NEW YORK (GenomeWeb) – The National Institutes of Health today announced it awarded $29 million in fiscal 2014 to expand the Rare Diseases Clinical Research Network (RDCRN).
As a result of the funding, researchers at 22 consortia will collaborate with representatives of 98 patient advocacy groups to further clinical research and investigate new treatments for patients diagnosed with rare diseases, which affect about 25 million Americans.
RDCRN is led by the National Center for Advancing Translational Sciences, and as part of the 2014 funding, six new consortia were established, including one called Rare Lung Diseases Consortium: Molecular Pathway-Driven Diagnostics and Therapeutics for Rare Lung Diseases. Led by Bruce Trapnell at Cincinnati Children's Hospital Medical Center, this consortium will investigate diseases such as hereditary interstitial lung disease, lymphangioleiomyomatosis, pulmonary alveolar proteinosis, and Hermansky-Pudlak syndrome.
Also, a consortium called Developmental Synaptopathies Associated with TSC, PTEN, and SHANK3 Mutations is investigating neurological diseases, including autism spectrum disorders and intellectual disabilities. Mustafa Sahin at Children's Hospital Boston is the principal investigator on the award.
Brendan Lee of the Baylor College of Medicine is heading another new consortium, the Brittle Bone Disorders Consortium of the Rare Diseases Clinical Research Network, while Michael Benatar of the University of Miami Miller School of Medicine is the principal investigator for the consortium Clinical Research in Amyotrophic Lateral Sclerosis (ALS) and Related Disorders for Therapeutic Development.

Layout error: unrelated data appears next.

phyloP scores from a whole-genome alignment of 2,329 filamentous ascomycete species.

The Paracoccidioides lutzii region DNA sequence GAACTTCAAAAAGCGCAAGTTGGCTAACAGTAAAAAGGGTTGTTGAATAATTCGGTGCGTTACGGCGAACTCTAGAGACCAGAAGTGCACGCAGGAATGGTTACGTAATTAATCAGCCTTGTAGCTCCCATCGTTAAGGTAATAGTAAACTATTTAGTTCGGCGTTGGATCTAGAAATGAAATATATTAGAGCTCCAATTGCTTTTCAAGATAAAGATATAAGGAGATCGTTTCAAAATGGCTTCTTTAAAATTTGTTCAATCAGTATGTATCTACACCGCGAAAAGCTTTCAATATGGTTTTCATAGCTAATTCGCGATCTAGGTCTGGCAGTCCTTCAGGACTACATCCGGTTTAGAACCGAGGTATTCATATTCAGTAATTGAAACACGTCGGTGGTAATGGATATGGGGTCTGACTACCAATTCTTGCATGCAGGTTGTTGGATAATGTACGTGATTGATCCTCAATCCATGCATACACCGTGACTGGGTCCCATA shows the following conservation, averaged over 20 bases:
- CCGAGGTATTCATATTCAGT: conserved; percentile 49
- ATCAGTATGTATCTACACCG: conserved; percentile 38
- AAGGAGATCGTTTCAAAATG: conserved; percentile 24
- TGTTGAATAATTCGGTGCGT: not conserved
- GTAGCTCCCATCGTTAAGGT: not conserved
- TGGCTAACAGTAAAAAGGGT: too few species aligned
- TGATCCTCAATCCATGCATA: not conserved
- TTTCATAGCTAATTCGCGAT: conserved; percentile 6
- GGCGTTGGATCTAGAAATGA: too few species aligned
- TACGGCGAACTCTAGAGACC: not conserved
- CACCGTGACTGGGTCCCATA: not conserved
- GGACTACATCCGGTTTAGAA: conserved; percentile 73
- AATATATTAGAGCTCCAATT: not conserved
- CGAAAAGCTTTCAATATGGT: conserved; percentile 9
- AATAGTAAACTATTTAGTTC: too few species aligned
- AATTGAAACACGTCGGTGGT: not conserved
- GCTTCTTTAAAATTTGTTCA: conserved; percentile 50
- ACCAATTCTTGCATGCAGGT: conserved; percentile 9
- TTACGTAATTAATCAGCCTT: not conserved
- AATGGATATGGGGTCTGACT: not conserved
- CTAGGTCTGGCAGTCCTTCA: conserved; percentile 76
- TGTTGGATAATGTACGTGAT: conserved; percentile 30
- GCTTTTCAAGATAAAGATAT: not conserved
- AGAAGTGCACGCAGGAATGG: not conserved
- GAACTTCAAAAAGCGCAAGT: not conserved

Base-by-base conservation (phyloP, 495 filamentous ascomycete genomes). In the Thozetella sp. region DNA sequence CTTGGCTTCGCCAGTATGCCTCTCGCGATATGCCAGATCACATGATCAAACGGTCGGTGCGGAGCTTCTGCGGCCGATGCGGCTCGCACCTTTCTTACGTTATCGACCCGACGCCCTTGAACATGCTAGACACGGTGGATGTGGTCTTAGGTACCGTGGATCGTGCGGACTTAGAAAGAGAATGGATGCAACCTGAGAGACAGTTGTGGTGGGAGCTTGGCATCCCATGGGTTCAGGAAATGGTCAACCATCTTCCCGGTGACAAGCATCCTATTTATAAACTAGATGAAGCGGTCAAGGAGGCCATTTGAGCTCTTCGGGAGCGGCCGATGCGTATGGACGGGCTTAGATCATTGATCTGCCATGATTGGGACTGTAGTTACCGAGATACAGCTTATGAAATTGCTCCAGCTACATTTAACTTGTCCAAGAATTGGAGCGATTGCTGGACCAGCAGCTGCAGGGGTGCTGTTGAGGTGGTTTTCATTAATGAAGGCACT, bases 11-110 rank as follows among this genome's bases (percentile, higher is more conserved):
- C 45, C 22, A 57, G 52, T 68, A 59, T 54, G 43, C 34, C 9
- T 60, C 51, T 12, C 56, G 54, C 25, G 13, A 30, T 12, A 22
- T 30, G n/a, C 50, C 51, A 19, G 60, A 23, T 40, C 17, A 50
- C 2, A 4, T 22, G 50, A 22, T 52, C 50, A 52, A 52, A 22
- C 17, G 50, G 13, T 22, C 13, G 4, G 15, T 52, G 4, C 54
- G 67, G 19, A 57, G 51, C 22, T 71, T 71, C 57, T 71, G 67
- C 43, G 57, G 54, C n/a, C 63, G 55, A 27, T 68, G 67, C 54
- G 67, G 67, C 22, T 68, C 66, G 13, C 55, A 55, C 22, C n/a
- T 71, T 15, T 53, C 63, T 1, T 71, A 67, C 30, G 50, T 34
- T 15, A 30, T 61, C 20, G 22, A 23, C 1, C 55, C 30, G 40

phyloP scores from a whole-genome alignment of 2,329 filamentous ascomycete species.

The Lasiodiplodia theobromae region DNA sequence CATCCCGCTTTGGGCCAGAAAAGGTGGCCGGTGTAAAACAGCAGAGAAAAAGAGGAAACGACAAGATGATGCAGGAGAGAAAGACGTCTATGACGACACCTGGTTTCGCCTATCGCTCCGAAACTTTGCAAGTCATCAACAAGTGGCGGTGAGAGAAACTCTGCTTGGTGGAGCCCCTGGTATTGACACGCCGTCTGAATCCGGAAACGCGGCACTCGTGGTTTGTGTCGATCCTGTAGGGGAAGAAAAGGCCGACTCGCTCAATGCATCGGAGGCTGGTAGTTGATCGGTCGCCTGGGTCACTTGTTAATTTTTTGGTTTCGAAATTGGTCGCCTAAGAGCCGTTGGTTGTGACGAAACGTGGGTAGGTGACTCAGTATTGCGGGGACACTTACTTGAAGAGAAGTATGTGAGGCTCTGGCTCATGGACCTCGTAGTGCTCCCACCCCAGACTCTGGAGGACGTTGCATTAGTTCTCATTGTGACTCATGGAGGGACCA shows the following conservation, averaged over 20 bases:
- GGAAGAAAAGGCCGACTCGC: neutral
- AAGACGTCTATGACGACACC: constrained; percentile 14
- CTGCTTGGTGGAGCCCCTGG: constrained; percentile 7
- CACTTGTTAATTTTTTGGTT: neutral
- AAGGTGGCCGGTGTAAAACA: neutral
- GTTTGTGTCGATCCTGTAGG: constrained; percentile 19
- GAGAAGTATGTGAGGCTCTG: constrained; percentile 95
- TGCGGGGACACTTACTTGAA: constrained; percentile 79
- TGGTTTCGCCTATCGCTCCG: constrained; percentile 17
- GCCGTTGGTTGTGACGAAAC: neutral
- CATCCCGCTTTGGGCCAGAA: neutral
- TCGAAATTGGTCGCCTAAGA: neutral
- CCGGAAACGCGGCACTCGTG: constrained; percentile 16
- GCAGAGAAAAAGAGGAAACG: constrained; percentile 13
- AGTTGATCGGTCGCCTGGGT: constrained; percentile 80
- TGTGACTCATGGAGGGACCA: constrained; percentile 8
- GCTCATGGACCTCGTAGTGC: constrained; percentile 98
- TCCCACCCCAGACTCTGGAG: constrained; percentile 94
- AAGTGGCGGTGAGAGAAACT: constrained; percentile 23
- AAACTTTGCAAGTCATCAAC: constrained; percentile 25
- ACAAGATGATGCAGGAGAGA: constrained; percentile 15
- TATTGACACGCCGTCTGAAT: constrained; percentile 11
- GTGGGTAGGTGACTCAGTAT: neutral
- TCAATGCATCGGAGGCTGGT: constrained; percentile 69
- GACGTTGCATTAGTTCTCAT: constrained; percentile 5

The Consortium of Eosinophilic Gastrointestinal Disease Researchers, which is studying food allergy disorders, is led by Marc Rothenberg from Children's Hospital Medical Center, Cincinnati, and the Frontotemporal Lobar Degeneration Clinical Research Consortium is headed by Adam Boxer at the University of San Francisco to study neurological diseases such as corticobasal syndrome, frontotemporal dementia, primary progressive aphasia, and progressive supranuclear palsy syndrome.
Researchers at the six new RDCRN consortia and the 16 previously established consortia will conduct at least two multisite clinical studies, including one longitudinal natural history study for a group of at least three related rare diseases. Support for the consortia will be provided by the RDCRN Data Management and Coordinating Center, which will offer technologies and tools to collect and analyze standardized clinical research data. It also will support study design, NIH said.
While there are several thousand rare diseases, treatments are available for just a few hundred, it said, due to difficulty in their diagnoses, widely dispersed patients and scientific experts, a perception of high risk, and a lack of data from natural history studies.
"NCATS seeks to tackle these challenges in an integrated way by working to identify common elements among rare diseases," NCATS Director Christopher Austin said in a statement. "The RDCRN consortia provide a robust data source that enables scientists to better understand and share these commonalities, ultimately allowing us to accelerate the development of new approaches for diagnosing and treating rare diseases."